Another distinction has been between open and closed mouth smiles. One writer (Judi James) has identified 14 different smiles which she calls: the mirthless, the stretched social rictis, the asymmetric, the upturned, the mouth-shrug, the perfect, the suppressed, the tonsil-flasher, the secret, the uber-flirt, the aggressive, the lower-jaw jut, the clencher, the smug, and the know-all!

The world’s expert, however, is Paul Ekman, who has studied all facial muscles and psychological motives to understand the nature of smiles. He produced this useful list:

  1. The felt smile, which is long and intense and shows all sign of positive feeling associated with amusement, contentment, and pleasure from stimulation.
  2. The fear smile and contempt smiles, which are misnomers because neither has to do with positive emotions though both can have a “smiley mouth” and dimples.
  3. The dampened smile, which is a real smile where people attempt to suppress or conceal the extent of their positive emotions.
  4. The miserable smile, a “grin and bear” it smile indicating stoicism about negative emotions.
  5. The flirtatious smile, which is partly embarrassed because the person gazes/faces away from the person of interest/contact.
  6. The Chaplin smile, a contorted supercilious smile that if effect smiles at smiling.

Ekman also notes deliberate, but not fake, smiles that sign particular messages like:

  • The Qualifier smile, which takes the edge off a harsh message which can “trap” the recipient into returning the smile.
  • The Compliance smile, an acknowledgement that a bitter pill will be swallowed without protest
  • The Co-ordinated smile, a polite co-operative smile showing agreement, understanding and acknowledgement
  • The Listener Response smile, which simply indicates that everything heard is understood. It is an encouragement to continue

In a brilliant and highly detailed analysis of one person, albeit a famous one—the late Diana, Princess of Wales—Peter Collett from Oxford University identified six quite different smiles:

  • The eye-puff smile to widen the eyes and make people feel more protective/nurturing of her.
  • The Spencer smile, which was authentic, heartfelt, genuine
  • The pursed smile, which occurred in times of shyness and embarrassment
  • The dipped smile, which involved lowering the head so the eyes look up showing childlikeness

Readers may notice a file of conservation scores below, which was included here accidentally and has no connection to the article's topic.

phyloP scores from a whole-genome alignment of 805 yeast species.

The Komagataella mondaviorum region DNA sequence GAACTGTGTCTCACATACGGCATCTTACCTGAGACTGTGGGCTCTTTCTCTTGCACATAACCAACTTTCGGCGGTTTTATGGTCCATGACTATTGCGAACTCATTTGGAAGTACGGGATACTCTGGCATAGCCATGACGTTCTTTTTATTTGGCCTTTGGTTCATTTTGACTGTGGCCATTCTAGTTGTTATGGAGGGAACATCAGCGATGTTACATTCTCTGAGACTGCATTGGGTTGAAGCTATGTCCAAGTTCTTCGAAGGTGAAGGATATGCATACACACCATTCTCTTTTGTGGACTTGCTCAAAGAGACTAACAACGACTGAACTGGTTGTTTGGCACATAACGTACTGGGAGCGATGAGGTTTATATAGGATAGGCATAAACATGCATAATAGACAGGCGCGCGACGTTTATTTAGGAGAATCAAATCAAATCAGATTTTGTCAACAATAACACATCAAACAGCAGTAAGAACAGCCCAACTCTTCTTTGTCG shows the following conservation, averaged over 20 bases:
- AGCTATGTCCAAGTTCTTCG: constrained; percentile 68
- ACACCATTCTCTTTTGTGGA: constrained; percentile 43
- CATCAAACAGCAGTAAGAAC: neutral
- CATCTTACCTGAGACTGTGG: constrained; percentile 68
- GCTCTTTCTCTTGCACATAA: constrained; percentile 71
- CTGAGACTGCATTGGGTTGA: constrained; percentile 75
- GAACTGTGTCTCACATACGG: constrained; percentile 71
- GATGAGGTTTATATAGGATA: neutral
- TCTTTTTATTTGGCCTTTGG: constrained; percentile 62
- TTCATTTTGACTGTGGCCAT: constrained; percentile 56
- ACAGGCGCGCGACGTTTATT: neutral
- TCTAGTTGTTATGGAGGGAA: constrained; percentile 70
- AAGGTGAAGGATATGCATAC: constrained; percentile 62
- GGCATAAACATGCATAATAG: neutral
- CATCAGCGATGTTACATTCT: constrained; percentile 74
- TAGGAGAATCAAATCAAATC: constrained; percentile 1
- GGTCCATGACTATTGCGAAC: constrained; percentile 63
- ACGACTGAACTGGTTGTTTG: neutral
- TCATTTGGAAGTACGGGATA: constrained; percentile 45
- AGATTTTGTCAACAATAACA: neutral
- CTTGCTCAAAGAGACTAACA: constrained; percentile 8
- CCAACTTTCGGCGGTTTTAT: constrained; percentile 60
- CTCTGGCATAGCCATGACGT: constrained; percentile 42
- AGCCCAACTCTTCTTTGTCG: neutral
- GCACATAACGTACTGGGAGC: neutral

• The head-cant smile, which means tilting the head to one side to show she was unthreatening
  • The turn-away smile, which gives two opposing messages (approach/avoidance) which Darwin called a hybrid expression and is thought to be “irresistible

Politicians, movie stars, and media people practice smiling. So do those in the hospitality business. There are things they learn not to do: open your mouth, unless laughing; producing a sudden flash smile; having a choreographed smile that bears no relation to what you are saying. Saying cheese produces fake smiles. People well known for smiling very little (Putin, Thatcher) have a reputation for being tough and non-submissive which is what they want to portray. Smiling effects a person’s reputation and those in the “reputation business” know that.

There are lots of reasons why people smile. We know that when people are lying they tend to smile less than when telling the truth because they do the opposite to what people expect of people who are telling a lie. Police studies have shown many times that people accused of serious (smuggling) and less serious crimes (speeding) tend to smile more and more genuinely when innocent than those later proved to be guilty. You can detect false of counterfeit smiles by looking for four things:

  1. Duration. How long it lasts. False smiles last longer
  2. Assembly. They are put together (eyes, mouth) and taken apart more quickly that real smiles
  3. Location. False smiles are “voluntary” and involve mainly the lower part of the face whereas read “involuntary” smiles involve as much the upper part of the face around the eyes and eyebrows
  4. Symmetry. If the smile appears more of one side of the face (often the right side) it is more likely to be false

Those in certain businesses like the service and entertainment business where people are encouraged to smile so that it becomes a natural part of the work activity. It is relatively easy to teach because it has such obvious quick and immediate rewards to those who smile: they feel better, others respond more positively, and they succeed at their task more quickly and more often. Thus they feel better about themselves and their task and smile more naturally more often.

So we know rather a lot about the why, how and when people smile.

About the Author

Adrian Furnham, Ph.D.

Adrian Furnham, Ph.D., is a professor of psychology at University College London and the Norwegian Business School.